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INTRODUCTION

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Head and spinal cord injuries require special care and consideration. Rapid assessment, stabilization, extrication, and transportation to definitive care are the primary EMS objectives to facilitate the best opportunity for a functional outcome. Often, injuries to the head and spinal cord are not immediately obvious; therefore, reasonable precautions should be taken to prevent further injury. Detailed in this chapter are pieces of information pertinent to the physiology of brain and spinal cord injuries and the key ways to evaluate, manage, and stabilize patients suffering from these injuries.

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OBJECTIVES

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  1. Describe the initial prehospital evaluation and management of head injury.

  2. Describe the common causes and mechanisms involved in head trauma.

  3. Discuss the role of EMS in the treatment of concussion, and in prevention of secondary brain injury.

  4. Describe the initial prehospital evaluation and management of spinal trauma.

  5. Discuss potential challenges in airway management in spinal trauma.

  6. Discuss water-related spinal trauma.

  7. Detail the criteria for the use of selective spinal immobilization.

  8. Describe the potential harm to patients from spinal immobilization practices.

  9. Discuss the debate concerning the use of spinal immobilization in penetrating trauma.

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HEAD INJURY

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The initial step in head injury management is the evaluation of mechanism of injury, history of present illness, and possible comorbidities, while maintaining situational awareness of the scene. Evaluation of a patient's mental status can be quickly attained through the use of the Glasgow coma scale (GCS) (Table 55-1). The GCS aims to give a reliable, reproducible, objective way of recording the conscious state of a patient for initial and subsequent assessments. It is commonly accepted and utilized in trauma care. Some experts advocate using the motor assessment only, but that is not the current care standard.1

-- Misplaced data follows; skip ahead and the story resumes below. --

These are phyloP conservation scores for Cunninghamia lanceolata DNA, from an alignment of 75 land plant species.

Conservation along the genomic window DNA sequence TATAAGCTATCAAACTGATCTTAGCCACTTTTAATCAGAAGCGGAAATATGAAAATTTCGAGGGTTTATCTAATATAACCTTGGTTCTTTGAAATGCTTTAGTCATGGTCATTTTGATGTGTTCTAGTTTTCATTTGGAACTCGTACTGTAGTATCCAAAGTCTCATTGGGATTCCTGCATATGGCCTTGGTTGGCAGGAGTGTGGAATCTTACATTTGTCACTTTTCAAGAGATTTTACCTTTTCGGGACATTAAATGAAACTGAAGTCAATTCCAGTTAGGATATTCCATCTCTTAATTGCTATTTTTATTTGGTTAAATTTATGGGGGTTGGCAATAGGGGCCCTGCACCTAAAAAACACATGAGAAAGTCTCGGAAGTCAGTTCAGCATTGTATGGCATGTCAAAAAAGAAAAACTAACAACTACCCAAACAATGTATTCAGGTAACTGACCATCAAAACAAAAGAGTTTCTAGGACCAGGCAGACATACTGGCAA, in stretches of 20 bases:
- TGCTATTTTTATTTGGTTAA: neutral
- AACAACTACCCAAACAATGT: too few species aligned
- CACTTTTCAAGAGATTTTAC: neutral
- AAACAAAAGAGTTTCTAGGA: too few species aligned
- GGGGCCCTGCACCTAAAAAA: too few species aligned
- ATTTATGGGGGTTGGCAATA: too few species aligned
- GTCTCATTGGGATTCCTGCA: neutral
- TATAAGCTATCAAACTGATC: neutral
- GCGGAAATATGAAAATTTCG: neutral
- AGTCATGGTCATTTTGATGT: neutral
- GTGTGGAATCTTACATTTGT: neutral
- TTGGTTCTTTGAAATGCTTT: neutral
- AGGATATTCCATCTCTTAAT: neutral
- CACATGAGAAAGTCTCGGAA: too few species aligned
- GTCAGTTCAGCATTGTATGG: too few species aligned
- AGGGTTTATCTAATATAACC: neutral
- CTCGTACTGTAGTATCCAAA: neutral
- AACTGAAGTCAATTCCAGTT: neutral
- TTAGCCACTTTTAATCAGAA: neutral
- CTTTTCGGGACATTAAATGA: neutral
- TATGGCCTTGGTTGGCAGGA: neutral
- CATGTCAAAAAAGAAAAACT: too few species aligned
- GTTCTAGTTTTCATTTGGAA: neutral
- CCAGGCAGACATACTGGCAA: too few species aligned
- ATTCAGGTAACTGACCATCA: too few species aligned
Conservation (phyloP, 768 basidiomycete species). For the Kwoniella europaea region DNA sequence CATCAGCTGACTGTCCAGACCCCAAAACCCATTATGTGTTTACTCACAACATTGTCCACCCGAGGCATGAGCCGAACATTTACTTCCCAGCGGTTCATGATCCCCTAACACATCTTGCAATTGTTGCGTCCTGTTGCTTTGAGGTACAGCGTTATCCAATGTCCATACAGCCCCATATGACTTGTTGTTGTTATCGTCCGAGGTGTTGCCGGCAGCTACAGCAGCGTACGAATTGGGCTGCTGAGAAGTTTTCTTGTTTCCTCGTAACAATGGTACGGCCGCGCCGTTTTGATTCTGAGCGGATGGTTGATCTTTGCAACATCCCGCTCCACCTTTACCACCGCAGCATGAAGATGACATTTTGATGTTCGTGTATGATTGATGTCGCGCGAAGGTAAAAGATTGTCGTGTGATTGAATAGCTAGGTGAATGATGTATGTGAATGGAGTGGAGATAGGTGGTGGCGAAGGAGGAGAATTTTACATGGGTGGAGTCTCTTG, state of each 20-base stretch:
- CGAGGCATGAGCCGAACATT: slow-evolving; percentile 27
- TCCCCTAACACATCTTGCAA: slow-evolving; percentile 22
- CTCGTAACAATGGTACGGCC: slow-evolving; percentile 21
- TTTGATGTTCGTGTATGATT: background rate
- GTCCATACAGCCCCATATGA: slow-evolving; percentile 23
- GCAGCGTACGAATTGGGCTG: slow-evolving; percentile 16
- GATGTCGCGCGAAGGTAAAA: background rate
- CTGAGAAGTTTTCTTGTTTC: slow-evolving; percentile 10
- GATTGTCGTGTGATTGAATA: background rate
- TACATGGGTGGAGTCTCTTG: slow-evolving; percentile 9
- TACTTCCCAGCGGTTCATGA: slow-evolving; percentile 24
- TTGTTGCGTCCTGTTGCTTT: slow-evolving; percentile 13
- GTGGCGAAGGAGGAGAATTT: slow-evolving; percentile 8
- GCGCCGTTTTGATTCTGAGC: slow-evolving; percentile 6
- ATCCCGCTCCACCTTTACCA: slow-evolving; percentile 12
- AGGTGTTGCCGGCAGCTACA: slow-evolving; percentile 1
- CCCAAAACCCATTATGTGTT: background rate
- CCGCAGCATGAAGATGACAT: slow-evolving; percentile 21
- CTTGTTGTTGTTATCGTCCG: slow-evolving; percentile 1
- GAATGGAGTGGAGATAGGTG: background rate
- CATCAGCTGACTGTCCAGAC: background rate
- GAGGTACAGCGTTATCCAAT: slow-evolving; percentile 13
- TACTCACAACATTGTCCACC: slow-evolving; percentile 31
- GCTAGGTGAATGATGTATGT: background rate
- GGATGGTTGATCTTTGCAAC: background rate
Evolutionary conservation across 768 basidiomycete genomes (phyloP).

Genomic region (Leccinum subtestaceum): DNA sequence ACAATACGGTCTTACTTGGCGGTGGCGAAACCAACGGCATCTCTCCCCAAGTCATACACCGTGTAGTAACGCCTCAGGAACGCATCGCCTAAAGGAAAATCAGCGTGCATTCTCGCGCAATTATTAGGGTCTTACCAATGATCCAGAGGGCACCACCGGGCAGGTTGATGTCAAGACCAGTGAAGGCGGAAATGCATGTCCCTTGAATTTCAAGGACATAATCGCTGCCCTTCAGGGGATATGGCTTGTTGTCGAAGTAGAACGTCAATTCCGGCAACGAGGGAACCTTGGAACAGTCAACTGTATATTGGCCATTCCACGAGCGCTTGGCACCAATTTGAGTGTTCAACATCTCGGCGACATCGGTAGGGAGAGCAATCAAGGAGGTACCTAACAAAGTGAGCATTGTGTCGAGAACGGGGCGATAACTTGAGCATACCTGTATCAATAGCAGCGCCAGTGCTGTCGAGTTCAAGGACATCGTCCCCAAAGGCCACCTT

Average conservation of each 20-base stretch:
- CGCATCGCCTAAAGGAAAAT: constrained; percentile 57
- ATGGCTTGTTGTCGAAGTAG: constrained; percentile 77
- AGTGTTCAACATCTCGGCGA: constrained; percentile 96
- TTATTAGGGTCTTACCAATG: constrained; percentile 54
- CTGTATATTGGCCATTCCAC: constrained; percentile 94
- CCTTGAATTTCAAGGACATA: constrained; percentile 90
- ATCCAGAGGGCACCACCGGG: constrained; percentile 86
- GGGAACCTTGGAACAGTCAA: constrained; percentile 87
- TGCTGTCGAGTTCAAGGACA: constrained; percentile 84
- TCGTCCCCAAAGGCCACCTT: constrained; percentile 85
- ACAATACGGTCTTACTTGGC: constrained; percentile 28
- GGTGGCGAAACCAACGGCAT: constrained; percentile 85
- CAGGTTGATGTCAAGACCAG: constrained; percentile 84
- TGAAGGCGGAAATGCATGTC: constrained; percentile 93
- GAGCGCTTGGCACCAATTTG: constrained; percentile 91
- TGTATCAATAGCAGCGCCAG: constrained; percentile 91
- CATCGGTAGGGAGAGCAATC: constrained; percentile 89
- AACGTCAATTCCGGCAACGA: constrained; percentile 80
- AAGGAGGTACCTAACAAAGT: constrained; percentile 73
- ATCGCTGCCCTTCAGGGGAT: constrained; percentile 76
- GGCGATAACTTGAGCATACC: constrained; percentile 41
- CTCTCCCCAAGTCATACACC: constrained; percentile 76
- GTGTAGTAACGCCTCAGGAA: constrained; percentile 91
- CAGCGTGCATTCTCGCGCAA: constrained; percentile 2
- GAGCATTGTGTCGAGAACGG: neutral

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Table Graphic Jump Location
TABLE 55-1

Glasgow Coma Scale

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A normal, awake patient should have a GCS of 15. Historically, patients with a GCS of 8 or lower have been considered for intubation as it is thought that their ability to protect their airway may be compromised. The lowest possible score is 3 and represents a patient with a complete lack of neurological response to stimuli and generally indicates a severe brain injury with an accompanying poor prognosis. The GCS is sometimes amended with an “I” for a patient that is intubated to indicate that the scale may be different due to sedation, chemical paralysis, or the noxious stimulus from the endotracheal tube. A 2014 study by Reisner et al revealed an association between poor outcomes from traumatic brain injury ...

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